Adopting a New Year’s Resolution: Inspiration From the Unexpected
“If a man is interested in weaving, he shouldn’t keep a monkey for a pet.”
So says the Indian proverb shared by Sri Swami Satchidananda in his commentary on Patanjali’s sutra 2.45: “By total surrender to God, Samadhi is attained.”
That advice has me imagining monkeys speedily undoing the threads on looms with their little monkey fingers the very minute their owners turn their backs. While The Yoga Sutra and their commentaries are often inscrutable to me, I think I get what Satchidananda means here; there seem to have been countless times when I’ve prepared my “loom” by setting a resolution, and then went right out and got myself a monkey.
For example, I would resolve to finish—or to start—a particular writing project. But then I’d begin saying yes to all sorts of things that interfered with my writing schedule, like social activities or time-consuming new hobbies, or even staying up way too late—which certainly hasn’t been my problem since I moved to the high desert, where it’s dark and cold at night and I go to bed so early that sometimes I wake up in the middle of the night feeling perfectly rested. In fact, this year I’d like to resolve to stay up a touch later, late enough so I sleep through the night. And yet I’ve adopted a monkey in the form of a movie-in-bed-after-dinner ritual that puts me right to sleep.
There seem to have been countless times when I’ve prepared my “loom” by setting a resolution, and then went right out and got myself a monkey.
But not all pets are distracting and mischievous. Might there even be some that help us weave the tapestries of our resolutions, rather than tearing them to shreds? I wonder if sometimes, when we fail in our resolution-keeping, it’s because we self-handicap ourselves with monkeys rather than adopting loyal pets—the people, activities, and approaches—that might keep us inspired and help us to further our goals. No one said we had to go it alone.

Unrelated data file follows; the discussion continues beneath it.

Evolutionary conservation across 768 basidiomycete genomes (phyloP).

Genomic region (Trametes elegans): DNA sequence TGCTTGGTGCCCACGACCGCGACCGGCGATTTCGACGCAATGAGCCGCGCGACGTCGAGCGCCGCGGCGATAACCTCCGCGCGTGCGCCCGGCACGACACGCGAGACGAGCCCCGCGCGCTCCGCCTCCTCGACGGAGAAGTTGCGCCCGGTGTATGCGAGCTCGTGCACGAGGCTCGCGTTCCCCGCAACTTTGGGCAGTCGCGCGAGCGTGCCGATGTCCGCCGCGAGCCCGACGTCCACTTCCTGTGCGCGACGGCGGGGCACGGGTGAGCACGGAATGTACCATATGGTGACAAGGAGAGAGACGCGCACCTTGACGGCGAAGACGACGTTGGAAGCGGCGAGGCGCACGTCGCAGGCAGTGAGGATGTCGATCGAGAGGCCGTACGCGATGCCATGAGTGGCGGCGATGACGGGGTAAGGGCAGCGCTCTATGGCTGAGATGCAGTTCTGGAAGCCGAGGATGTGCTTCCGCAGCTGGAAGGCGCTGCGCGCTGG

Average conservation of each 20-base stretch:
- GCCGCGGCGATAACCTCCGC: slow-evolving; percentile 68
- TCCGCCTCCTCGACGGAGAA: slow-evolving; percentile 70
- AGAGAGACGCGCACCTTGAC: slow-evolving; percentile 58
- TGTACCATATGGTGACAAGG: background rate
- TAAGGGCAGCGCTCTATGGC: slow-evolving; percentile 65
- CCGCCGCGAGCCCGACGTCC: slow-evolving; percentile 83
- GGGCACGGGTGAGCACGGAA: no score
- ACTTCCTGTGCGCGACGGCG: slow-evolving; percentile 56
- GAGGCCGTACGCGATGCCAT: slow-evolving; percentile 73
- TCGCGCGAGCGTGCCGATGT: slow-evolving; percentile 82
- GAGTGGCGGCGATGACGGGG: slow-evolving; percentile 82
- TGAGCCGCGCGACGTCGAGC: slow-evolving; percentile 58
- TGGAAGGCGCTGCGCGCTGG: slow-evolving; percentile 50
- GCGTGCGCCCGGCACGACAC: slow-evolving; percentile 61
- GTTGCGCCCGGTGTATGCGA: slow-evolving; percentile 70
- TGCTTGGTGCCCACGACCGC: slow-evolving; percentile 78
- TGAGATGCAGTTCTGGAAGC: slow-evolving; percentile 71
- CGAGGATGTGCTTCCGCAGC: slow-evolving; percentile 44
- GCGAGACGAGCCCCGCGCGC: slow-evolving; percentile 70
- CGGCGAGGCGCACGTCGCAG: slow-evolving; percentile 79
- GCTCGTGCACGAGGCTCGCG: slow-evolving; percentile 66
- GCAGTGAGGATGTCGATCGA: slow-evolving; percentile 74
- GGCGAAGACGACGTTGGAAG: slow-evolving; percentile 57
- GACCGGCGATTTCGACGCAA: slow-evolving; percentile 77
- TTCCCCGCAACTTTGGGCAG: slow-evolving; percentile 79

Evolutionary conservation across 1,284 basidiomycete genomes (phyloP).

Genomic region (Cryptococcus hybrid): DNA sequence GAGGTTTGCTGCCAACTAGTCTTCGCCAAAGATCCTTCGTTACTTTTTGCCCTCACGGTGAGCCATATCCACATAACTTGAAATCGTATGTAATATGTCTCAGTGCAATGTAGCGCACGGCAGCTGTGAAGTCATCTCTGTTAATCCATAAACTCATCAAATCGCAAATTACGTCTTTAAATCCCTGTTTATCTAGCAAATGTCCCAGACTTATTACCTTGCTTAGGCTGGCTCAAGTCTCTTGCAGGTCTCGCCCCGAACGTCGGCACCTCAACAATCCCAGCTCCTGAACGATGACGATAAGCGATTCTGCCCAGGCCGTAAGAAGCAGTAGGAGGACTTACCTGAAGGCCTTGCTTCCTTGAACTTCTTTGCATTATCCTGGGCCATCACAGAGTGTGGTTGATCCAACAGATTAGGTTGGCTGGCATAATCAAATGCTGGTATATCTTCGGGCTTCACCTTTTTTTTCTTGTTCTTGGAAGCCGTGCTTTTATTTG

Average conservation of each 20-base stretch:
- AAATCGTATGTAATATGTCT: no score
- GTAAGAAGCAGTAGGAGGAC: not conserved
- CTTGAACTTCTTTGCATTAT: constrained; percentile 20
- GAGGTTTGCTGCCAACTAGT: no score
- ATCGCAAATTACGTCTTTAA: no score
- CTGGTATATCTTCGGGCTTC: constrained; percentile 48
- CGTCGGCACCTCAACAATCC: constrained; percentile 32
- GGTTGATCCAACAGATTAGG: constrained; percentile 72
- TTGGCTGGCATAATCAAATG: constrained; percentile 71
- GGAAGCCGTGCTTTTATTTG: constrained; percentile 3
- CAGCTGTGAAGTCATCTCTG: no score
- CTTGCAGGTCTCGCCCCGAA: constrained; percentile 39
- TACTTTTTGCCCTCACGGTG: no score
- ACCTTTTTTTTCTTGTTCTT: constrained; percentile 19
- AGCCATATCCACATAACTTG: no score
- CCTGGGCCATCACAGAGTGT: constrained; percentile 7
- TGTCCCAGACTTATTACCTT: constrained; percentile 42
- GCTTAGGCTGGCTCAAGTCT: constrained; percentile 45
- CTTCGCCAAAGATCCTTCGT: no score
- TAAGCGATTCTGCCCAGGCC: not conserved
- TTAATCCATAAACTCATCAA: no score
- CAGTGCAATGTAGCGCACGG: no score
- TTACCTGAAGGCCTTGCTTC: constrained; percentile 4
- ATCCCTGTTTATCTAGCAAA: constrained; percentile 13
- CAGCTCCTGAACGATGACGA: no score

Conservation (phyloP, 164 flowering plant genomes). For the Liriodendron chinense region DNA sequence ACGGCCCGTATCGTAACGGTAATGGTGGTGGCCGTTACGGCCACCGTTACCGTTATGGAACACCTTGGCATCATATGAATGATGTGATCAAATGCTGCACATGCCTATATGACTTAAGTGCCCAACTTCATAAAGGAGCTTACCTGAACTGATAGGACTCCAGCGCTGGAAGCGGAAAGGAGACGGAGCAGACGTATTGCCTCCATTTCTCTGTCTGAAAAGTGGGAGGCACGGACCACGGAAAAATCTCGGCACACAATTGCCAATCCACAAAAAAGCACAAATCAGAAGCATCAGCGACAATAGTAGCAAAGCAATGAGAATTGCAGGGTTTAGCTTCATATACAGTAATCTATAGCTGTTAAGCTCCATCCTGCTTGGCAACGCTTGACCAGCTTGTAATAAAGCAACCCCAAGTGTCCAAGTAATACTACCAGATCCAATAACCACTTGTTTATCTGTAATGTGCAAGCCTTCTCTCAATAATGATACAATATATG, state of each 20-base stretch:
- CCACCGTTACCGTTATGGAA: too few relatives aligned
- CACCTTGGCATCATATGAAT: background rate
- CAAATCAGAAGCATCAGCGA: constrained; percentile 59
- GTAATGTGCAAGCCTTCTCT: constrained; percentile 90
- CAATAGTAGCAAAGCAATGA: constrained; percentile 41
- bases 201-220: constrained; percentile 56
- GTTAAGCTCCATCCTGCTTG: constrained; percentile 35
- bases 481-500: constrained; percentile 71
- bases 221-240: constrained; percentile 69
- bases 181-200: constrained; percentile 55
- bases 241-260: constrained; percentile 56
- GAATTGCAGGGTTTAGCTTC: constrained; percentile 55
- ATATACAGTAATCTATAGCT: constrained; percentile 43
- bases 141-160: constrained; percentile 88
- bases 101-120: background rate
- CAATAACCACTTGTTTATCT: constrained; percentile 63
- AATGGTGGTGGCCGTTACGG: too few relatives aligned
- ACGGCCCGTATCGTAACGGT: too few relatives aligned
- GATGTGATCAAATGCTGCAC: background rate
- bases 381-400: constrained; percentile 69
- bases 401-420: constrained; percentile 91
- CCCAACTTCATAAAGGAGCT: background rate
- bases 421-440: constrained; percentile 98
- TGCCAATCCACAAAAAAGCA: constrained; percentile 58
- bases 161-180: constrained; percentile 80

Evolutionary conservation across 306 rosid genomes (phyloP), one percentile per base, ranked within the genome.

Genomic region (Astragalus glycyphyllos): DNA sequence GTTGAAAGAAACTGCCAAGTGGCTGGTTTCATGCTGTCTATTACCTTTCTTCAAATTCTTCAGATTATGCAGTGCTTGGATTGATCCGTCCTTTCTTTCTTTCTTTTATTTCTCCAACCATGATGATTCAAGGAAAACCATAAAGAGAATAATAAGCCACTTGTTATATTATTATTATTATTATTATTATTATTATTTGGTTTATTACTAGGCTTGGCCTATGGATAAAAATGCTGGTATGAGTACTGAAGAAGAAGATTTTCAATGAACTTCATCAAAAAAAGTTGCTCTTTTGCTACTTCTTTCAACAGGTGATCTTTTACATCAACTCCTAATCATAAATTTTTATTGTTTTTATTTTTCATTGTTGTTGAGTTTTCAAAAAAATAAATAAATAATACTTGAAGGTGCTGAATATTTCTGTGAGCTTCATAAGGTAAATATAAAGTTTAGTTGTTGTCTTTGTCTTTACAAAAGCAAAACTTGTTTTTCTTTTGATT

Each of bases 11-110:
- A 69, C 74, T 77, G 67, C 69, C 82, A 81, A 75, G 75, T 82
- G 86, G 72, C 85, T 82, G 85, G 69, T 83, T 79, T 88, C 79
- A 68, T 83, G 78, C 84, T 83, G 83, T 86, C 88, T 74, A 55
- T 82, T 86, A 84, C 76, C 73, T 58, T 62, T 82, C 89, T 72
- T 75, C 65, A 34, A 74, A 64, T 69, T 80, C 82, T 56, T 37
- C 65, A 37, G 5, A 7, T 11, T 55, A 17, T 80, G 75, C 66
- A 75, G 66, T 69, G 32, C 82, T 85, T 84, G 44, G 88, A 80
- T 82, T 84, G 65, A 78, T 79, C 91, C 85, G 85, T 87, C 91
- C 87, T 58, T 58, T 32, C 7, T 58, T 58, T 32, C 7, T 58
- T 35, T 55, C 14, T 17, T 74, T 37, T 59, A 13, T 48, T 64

For instance, last year I wanted to commit to doing more aerobic activity, mainly to forestall the age-related physical and cognitive declines that no longer seem merely theoretical. Over the chilly winter, though I faithfully practiced yoga at my slow pace near the wood stove, I had a very hard time leaving my casita for the walk, hike, or jog I had resolved to take. My cat was not helping with motivation—my notably unfrisky cat didn’t seem to want me to leave the house either, which would deprive him of a lap. As soon as the snow melts, I’ll get moving and go breathe some invigorating outdoor air, I told myself. But after the snow came the mud, and I admit that I was not excelling in the aerobic-resolution department.
Then, last March, my husband came home carrying a very small and dirty puppy. To be fair, I had consented to this puppy, a caramel-colored, kohl-eyed cross between a mutt and a mutt; I’d even met him before at our neighbor’s house. But I did not know this was the day he’d be joining us, and I suspect that I blanched. I had never wanted a dog and had been successfully talking my husband out of the dog-thing for ten years, by saying, rightly, that we had no space and were not home enough. And besides, we had a cat. But now we had acres of space. We were always home. I had no real grounds for objection anymore, except for the cat (who was now more of a lump anyway, sleeping more than seemed healthy, even for a cat).
Not all pets are distracting and mischievous. Might there even be some that help us weave the tapestries of our resolutions, rather than tearing them to shreds?
Everything I had dreaded came to pass. The dog took up a lot of time. Peed inside. Chewed on shoes and table legs and door jambs. While I tried to write, the dog tried to play tug-of-war with me and his toy octopus. Or I was distracted by the relentless and demonic growl issuing from the closet where the cat had barricaded himself. Or I would get on my yoga mat only to have the dog nip my nose or lick my ears. And I learned that if the dog was quiet for any period of time, it was probably because he was eating some important structural component of the house.
During the tizzy of those first months, I tried to take the puppy walking, but he seemed to be magnetically attracted to pear cacti and cane cholla. Many of our walks ended with me carrying him home and my husband holding him while I tweezed out the thorns from his paws. This dog was my monkey, I thought—getting in the way of pretty much everything.